Submitted by jbraun on

Every December, we celebrate the Hour of Code to encourage children to explore the concept of coding.  While many schools are beginning to incorporate coding into their curriculum, this topic is an easy one to introduce to children with simple, fun activities.

For younger children, start with basic problem solving. Coding is all about completing projects in simple steps. Work with them to complete tasks in easy-to-follow stages. For example, play a board game and then change seats halfway through the game. Does the action change how the game is played?  Choose an activity and figure out the steps you need to complete it. Have a family member follow the steps. Do you need to correct anything? (A programmer would say this is debugging the program.)  Looking for an easy task to test out your skills? Think about how you get from the kitchen to the bathroom.  Write down every step and then see if someone can successfully follow your directions.

As children get older, coding becomes more about speaking a language a computer can understand. Websites like are free and accessible to everyone. With courses available online for children ages 4 and up, kids can create accounts to track their progress and work their way through different lessons.  There is a course for non-readers that allows kids to learn the steps using arrows. As their skills grow, so does the material for the course. There are games and activities for all ages and levels. As children become more skilled, they can try out other sites like to create code.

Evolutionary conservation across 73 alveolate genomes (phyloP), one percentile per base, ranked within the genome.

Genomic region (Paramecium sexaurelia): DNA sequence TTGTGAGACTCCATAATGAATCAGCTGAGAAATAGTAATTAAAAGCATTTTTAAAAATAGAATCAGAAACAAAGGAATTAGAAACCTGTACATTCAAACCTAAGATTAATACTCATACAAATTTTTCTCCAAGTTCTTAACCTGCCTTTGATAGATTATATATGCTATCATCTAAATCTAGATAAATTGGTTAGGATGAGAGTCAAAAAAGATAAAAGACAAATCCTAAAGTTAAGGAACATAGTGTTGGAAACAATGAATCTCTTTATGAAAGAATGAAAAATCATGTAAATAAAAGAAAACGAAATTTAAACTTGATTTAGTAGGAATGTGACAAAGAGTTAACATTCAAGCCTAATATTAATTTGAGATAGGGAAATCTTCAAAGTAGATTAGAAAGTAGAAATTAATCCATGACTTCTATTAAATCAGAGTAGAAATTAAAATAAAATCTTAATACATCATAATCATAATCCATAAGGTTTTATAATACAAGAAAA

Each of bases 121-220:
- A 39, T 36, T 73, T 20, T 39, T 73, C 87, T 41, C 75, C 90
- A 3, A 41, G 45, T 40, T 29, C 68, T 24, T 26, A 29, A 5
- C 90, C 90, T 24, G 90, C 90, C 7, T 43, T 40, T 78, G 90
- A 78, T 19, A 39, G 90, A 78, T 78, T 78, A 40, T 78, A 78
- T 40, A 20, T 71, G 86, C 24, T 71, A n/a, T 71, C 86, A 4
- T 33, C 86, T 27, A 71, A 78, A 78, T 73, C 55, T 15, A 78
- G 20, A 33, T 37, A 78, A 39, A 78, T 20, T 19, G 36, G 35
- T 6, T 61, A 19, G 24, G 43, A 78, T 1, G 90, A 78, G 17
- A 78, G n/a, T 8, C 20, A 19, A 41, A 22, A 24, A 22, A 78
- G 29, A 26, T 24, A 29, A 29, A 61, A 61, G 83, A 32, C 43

There are plenty of free resources available to meet a child’s skill level or to just try out, and kids love when adults share their lessons. Some possible sites to check out include: Khan Academy, PBS Kids scratch and Tech Girlz which offer courses virtually, and most are free.  Some apps that might be fun to try include Tynker, Grasshopper, CodeMonkey or Daisy the Dinosaur. Children from preschool up can begin to learn the concept of coding in many free and easy ways.